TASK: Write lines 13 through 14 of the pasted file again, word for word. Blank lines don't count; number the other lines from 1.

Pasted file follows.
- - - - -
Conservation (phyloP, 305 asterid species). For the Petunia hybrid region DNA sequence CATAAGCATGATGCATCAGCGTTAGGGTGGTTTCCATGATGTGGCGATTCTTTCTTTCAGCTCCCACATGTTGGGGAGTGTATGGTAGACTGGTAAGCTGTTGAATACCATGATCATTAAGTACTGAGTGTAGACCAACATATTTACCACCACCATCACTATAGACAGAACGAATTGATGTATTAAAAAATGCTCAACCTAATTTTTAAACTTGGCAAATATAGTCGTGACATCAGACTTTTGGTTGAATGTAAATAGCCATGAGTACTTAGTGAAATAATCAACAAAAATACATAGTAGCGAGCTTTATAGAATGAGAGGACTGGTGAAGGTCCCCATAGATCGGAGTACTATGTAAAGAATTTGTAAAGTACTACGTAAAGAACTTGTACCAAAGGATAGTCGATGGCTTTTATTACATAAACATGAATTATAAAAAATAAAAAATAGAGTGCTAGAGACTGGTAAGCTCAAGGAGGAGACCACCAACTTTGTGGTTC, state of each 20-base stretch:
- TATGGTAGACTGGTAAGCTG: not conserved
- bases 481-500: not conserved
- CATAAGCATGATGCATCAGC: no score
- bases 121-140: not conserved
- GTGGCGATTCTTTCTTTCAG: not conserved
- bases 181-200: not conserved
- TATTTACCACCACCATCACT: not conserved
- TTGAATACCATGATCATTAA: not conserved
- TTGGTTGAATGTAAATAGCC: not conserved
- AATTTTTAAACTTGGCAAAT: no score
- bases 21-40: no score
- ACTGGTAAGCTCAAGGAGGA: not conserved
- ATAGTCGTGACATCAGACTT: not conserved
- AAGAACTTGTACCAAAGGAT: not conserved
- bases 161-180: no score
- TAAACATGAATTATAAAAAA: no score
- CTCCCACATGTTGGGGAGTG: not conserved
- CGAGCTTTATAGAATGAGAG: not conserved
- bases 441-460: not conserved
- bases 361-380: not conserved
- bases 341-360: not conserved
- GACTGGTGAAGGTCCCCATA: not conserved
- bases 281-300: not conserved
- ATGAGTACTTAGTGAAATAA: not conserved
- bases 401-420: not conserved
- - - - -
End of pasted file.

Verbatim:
- ACTGGTAAGCTCAAGGAGGA: not conserved
- ATAGTCGTGACATCAGACTT: not conserved